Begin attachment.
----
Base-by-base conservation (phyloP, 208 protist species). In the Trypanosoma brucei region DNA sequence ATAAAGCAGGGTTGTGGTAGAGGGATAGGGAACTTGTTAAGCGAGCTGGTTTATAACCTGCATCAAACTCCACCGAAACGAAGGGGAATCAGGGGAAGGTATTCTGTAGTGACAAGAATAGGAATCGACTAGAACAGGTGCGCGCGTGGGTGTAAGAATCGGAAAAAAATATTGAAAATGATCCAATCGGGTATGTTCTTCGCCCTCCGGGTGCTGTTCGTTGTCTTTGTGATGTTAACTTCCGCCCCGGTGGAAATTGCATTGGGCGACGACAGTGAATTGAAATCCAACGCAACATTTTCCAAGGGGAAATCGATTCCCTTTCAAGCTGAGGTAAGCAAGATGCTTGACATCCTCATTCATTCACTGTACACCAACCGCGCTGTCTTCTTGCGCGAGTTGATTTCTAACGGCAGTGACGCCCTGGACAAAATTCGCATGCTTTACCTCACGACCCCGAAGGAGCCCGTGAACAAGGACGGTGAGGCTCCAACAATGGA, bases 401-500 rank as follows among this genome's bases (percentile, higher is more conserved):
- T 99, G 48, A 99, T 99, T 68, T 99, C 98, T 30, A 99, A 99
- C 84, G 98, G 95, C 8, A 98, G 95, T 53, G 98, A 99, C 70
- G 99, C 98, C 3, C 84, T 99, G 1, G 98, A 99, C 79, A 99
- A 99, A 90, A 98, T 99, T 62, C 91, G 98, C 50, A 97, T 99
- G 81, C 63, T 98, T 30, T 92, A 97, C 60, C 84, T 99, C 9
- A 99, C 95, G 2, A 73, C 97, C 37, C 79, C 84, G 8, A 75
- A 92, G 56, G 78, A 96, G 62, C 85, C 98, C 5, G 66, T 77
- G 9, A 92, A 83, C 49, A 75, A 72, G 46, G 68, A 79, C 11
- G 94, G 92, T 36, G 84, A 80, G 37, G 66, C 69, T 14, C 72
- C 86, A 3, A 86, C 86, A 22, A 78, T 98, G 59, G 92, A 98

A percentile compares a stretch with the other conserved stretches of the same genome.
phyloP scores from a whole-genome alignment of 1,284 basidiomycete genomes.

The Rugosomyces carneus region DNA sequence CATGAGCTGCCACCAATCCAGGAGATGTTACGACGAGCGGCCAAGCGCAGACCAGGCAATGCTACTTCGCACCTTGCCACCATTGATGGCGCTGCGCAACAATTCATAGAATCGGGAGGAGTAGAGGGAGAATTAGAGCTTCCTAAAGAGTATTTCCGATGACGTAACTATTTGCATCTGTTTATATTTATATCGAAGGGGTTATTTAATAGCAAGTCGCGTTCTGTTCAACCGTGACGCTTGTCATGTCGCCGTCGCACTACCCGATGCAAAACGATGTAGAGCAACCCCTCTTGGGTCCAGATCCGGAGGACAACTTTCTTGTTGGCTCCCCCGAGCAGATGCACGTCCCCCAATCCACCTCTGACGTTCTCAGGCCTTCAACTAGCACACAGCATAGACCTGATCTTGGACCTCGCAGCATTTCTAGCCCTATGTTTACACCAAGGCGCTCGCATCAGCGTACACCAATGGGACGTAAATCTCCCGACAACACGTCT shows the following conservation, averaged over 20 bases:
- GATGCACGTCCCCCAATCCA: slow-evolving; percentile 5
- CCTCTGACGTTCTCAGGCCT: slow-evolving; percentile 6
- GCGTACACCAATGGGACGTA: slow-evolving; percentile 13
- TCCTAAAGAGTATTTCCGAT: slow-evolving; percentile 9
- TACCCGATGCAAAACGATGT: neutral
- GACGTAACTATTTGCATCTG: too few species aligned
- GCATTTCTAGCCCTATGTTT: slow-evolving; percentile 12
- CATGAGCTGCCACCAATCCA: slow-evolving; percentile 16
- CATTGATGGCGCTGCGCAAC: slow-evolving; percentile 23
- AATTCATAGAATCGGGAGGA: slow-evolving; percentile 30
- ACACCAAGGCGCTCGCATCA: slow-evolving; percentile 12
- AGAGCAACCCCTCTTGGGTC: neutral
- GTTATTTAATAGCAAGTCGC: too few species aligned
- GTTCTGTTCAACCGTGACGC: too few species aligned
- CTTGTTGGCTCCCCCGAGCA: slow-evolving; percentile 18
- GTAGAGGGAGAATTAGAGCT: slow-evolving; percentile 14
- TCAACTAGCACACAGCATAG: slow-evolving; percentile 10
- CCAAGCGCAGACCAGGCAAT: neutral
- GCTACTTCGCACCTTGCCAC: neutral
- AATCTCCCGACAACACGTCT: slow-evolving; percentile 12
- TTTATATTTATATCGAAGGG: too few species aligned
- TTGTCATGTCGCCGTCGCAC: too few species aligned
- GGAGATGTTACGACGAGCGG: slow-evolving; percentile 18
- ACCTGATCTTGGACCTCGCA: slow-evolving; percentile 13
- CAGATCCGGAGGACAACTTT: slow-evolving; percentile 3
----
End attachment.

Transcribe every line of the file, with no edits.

Base-by-base conservation (phyloP, 208 protist species). In the Trypanosoma brucei region DNA sequence ATAAAGCAGGGTTGTGGTAGAGGGATAGGGAACTTGTTAAGCGAGCTGGTTTATAACCTGCATCAAACTCCACCGAAACGAAGGGGAATCAGGGGAAGGTATTCTGTAGTGACAAGAATAGGAATCGACTAGAACAGGTGCGCGCGTGGGTGTAAGAATCGGAAAAAAATATTGAAAATGATCCAATCGGGTATGTTCTTCGCCCTCCGGGTGCTGTTCGTTGTCTTTGTGATGTTAACTTCCGCCCCGGTGGAAATTGCATTGGGCGACGACAGTGAATTGAAATCCAACGCAACATTTTCCAAGGGGAAATCGATTCCCTTTCAAGCTGAGGTAAGCAAGATGCTTGACATCCTCATTCATTCACTGTACACCAACCGCGCTGTCTTCTTGCGCGAGTTGATTTCTAACGGCAGTGACGCCCTGGACAAAATTCGCATGCTTTACCTCACGACCCCGAAGGAGCCCGTGAACAAGGACGGTGAGGCTCCAACAATGGA, bases 401-500 rank as follows among this genome's bases (percentile, higher is more conserved):
- T 99, G 48, A 99, T 99, T 68, T 99, C 98, T 30, A 99, A 99
- C 84, G 98, G 95, C 8, A 98, G 95, T 53, G 98, A 99, C 70
- G 99, C 98, C 3, C 84, T 99, G 1, G 98, A 99, C 79, A 99
- A 99, A 90, A 98, T 99, T 62, C 91, G 98, C 50, A 97, T 99
- G 81, C 63, T 98, T 30, T 92, A 97, C 60, C 84, T 99, C 9
- A 99, C 95, G 2, A 73, C 97, C 37, C 79, C 84, G 8, A 75
- A 92, G 56, G 78, A 96, G 62, C 85, C 98, C 5, G 66, T 77
- G 9, A 92, A 83, C 49, A 75, A 72, G 46, G 68, A 79, C 11
- G 94, G 92, T 36, G 84, A 80, G 37, G 66, C 69, T 14, C 72
- C 86, A 3, A 86, C 86, A 22, A 78, T 98, G 59, G 92, A 98

A percentile compares a stretch with the other conserved stretches of the same genome.
phyloP scores from a whole-genome alignment of 1,284 basidiomycete genomes.

The Rugosomyces carneus region DNA sequence CATGAGCTGCCACCAATCCAGGAGATGTTACGACGAGCGGCCAAGCGCAGACCAGGCAATGCTACTTCGCACCTTGCCACCATTGATGGCGCTGCGCAACAATTCATAGAATCGGGAGGAGTAGAGGGAGAATTAGAGCTTCCTAAAGAGTATTTCCGATGACGTAACTATTTGCATCTGTTTATATTTATATCGAAGGGGTTATTTAATAGCAAGTCGCGTTCTGTTCAACCGTGACGCTTGTCATGTCGCCGTCGCACTACCCGATGCAAAACGATGTAGAGCAACCCCTCTTGGGTCCAGATCCGGAGGACAACTTTCTTGTTGGCTCCCCCGAGCAGATGCACGTCCCCCAATCCACCTCTGACGTTCTCAGGCCTTCAACTAGCACACAGCATAGACCTGATCTTGGACCTCGCAGCATTTCTAGCCCTATGTTTACACCAAGGCGCTCGCATCAGCGTACACCAATGGGACGTAAATCTCCCGACAACACGTCT shows the following conservation, averaged over 20 bases:
- GATGCACGTCCCCCAATCCA: slow-evolving; percentile 5
- CCTCTGACGTTCTCAGGCCT: slow-evolving; percentile 6
- GCGTACACCAATGGGACGTA: slow-evolving; percentile 13
- TCCTAAAGAGTATTTCCGAT: slow-evolving; percentile 9
- TACCCGATGCAAAACGATGT: neutral
- GACGTAACTATTTGCATCTG: too few species aligned
- GCATTTCTAGCCCTATGTTT: slow-evolving; percentile 12
- CATGAGCTGCCACCAATCCA: slow-evolving; percentile 16
- CATTGATGGCGCTGCGCAAC: slow-evolving; percentile 23
- AATTCATAGAATCGGGAGGA: slow-evolving; percentile 30
- ACACCAAGGCGCTCGCATCA: slow-evolving; percentile 12
- AGAGCAACCCCTCTTGGGTC: neutral
- GTTATTTAATAGCAAGTCGC: too few species aligned
- GTTCTGTTCAACCGTGACGC: too few species aligned
- CTTGTTGGCTCCCCCGAGCA: slow-evolving; percentile 18
- GTAGAGGGAGAATTAGAGCT: slow-evolving; percentile 14
- TCAACTAGCACACAGCATAG: slow-evolving; percentile 10
- CCAAGCGCAGACCAGGCAAT: neutral
- GCTACTTCGCACCTTGCCAC: neutral
- AATCTCCCGACAACACGTCT: slow-evolving; percentile 12
- TTTATATTTATATCGAAGGG: too few species aligned
- TTGTCATGTCGCCGTCGCAC: too few species aligned
- GGAGATGTTACGACGAGCGG: slow-evolving; percentile 18
- ACCTGATCTTGGACCTCGCA: slow-evolving; percentile 13
- CAGATCCGGAGGACAACTTT: slow-evolving; percentile 3